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    Keywords: ACTIVATION ; T-CELL ; IMMUNITY ; DEFICIENCY ; CARD11
    Abstract: BACKGROUND: Combined immunodeficiency (CID) is characterized by severe recurrent infections with normal numbers of T and B lymphocytes but with deficient cellular and humoral immunity. Most cases are sporadic, but autosomal recessive inheritance has been described. In most cases, the cause of CID remains unknown. OBJECTIVE: We wanted to identify the genetic cause of CID in 2 siblings, the products of a first-cousin marriage, who experienced recurrent bacterial and candidal infections with bronchiectasis, growth delay, and early death. METHODS: We performed immunologic, genetic, and biochemical studies in the 2 siblings, their family members, and healthy controls. Reconstitution studies were performed with T cells from mucosa-associated lymphoid tissue lymphoma-translocation gene 1-deficient (Malt1(-/-)) mice. RESULTS: The numbers of circulating T and B lymphocytes were normal, but T-cell proliferation to antigens and antibody responses to vaccination were severely impaired in both patients. Whole genome sequencing of 1 patient and her parents, followed by DNA sequencing of family members and healthy controls, showed the presence in both patients of a homozygous missense mutation in MALT1 that resulted in loss of protein expression. Analysis of T cells that were available on one of the patients showed severely impaired IkappaBalpha degradation and IL-2 production after activation, 2 events that depend on MALT1. In contrast to wild-type human MALT1, the patients' MALT1 mutant failed to correct defective nuclear factor-kappaB activation and IL-2 production in MALT1-deficient mouse T cells. CONCLUSIONS: An autosomal recessive form of CID is associated with homozygous mutations in MALT1. If future patients are found to be similarly affected, they should be considered as candidates for allogeneic hematopoietic cell transplantation.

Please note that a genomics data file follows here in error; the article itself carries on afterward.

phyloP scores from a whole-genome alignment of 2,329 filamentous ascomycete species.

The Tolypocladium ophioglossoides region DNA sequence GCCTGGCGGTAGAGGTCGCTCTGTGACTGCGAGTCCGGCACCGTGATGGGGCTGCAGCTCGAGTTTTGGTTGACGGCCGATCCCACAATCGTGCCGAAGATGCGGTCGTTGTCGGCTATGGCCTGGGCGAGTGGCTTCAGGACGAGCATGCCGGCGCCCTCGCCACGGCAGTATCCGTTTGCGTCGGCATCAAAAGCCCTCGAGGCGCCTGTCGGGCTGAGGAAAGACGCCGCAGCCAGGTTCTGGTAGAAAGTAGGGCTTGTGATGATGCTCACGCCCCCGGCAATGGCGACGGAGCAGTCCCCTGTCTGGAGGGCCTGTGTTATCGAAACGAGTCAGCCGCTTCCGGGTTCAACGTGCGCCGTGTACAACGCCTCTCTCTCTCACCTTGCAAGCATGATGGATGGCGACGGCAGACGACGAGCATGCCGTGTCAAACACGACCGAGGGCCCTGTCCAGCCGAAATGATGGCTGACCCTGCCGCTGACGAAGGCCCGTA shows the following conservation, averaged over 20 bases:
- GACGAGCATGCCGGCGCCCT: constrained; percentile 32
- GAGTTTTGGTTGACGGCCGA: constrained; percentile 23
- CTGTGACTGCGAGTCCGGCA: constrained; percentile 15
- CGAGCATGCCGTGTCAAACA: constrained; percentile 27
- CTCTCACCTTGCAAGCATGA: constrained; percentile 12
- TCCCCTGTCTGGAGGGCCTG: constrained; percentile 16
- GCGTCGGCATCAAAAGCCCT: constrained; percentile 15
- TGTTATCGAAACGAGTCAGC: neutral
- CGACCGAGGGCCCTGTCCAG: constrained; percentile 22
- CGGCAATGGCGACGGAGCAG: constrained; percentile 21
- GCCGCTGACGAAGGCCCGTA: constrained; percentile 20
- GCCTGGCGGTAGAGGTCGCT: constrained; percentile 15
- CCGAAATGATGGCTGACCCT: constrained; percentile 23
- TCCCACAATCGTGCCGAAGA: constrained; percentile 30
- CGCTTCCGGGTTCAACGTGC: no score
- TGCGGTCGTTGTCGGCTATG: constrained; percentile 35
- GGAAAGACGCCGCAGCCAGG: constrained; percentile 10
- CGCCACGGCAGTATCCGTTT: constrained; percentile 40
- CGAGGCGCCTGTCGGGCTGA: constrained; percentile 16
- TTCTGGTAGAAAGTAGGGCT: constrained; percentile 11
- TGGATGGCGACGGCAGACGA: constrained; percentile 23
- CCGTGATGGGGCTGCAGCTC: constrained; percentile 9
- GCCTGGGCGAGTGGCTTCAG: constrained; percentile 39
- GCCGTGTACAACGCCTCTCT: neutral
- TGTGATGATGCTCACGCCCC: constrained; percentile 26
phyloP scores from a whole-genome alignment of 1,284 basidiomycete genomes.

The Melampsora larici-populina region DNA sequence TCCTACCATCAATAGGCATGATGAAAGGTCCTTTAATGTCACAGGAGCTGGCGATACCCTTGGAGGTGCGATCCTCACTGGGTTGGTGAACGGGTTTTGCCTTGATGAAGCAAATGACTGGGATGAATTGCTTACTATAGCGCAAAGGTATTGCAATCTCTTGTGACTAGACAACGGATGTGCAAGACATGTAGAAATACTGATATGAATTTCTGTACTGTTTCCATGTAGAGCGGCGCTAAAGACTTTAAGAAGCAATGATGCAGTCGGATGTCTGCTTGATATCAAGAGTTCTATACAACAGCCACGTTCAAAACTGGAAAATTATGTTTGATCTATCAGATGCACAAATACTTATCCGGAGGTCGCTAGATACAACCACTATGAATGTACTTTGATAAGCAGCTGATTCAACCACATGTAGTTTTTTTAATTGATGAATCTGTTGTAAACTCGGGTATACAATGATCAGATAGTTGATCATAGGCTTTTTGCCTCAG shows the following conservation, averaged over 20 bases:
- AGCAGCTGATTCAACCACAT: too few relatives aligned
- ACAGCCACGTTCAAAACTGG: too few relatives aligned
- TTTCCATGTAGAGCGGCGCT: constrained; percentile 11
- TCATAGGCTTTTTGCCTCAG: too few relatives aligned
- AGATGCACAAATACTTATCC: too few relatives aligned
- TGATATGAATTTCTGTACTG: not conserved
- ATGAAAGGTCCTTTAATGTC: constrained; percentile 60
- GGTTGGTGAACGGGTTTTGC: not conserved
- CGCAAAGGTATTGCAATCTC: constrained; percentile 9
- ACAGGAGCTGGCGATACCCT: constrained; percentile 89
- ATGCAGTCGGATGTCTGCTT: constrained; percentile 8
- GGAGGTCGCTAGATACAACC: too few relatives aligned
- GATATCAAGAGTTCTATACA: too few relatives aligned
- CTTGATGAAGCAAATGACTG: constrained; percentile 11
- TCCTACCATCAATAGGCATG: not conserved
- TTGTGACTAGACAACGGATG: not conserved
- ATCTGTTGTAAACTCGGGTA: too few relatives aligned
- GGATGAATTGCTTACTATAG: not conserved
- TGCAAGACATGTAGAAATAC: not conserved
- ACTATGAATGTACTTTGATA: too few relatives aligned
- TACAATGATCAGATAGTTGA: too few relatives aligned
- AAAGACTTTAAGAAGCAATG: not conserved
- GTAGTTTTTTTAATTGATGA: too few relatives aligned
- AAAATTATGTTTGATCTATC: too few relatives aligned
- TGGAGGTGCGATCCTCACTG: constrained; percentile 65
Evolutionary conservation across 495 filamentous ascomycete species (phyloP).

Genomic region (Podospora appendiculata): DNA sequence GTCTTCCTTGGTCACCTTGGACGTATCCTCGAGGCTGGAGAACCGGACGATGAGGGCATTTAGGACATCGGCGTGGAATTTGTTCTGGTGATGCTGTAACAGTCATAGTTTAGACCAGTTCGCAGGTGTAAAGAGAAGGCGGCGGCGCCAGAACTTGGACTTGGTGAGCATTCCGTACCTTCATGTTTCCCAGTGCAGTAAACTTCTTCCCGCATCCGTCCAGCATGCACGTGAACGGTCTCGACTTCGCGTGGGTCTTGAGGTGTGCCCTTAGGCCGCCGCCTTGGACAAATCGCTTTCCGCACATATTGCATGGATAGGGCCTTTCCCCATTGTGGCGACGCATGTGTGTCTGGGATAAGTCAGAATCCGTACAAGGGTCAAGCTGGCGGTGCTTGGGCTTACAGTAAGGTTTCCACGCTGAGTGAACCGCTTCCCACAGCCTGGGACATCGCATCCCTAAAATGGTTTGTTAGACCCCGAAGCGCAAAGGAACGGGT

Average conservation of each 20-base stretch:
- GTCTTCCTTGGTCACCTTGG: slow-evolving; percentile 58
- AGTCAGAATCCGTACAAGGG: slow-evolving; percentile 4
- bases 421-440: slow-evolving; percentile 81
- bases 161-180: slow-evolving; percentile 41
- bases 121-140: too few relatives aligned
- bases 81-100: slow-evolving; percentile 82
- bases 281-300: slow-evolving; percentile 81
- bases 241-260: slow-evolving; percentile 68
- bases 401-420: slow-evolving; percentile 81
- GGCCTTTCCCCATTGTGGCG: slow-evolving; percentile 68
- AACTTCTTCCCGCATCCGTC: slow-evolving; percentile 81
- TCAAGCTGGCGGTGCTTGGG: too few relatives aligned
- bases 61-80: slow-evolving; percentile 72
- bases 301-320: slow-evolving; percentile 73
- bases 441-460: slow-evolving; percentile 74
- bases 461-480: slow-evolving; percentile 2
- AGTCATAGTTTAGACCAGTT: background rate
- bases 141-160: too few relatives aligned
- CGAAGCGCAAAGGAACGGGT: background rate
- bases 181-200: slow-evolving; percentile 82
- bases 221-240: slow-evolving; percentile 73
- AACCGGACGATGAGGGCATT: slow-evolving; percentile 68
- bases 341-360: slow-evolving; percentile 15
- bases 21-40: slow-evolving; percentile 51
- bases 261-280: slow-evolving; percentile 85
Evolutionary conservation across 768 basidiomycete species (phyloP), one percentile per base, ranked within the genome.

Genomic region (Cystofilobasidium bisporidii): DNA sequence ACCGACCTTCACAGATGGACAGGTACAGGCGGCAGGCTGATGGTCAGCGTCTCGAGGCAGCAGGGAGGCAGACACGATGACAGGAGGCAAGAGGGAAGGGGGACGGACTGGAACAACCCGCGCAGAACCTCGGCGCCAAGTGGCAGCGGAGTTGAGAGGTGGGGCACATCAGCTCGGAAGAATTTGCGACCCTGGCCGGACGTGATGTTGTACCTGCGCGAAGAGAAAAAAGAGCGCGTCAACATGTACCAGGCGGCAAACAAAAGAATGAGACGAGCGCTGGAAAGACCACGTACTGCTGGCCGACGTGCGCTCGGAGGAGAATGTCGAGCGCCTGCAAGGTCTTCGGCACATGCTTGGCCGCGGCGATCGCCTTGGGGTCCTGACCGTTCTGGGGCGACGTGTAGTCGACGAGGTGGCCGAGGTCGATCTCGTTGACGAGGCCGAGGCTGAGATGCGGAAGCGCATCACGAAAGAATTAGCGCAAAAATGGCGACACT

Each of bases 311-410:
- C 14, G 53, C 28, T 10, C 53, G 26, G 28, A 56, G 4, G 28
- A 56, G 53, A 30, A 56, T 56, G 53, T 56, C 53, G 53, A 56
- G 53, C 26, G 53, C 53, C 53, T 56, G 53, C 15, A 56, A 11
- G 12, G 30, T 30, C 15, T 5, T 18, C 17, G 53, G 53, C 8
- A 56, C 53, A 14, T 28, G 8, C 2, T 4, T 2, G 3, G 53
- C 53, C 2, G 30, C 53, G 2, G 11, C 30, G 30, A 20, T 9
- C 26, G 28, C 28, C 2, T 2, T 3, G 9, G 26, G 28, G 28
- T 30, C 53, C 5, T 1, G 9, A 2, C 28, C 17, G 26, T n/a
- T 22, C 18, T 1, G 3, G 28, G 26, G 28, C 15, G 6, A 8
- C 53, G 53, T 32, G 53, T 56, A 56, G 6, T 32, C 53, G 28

Type of Publication: Journal article published
    PubMed ID: 23727036
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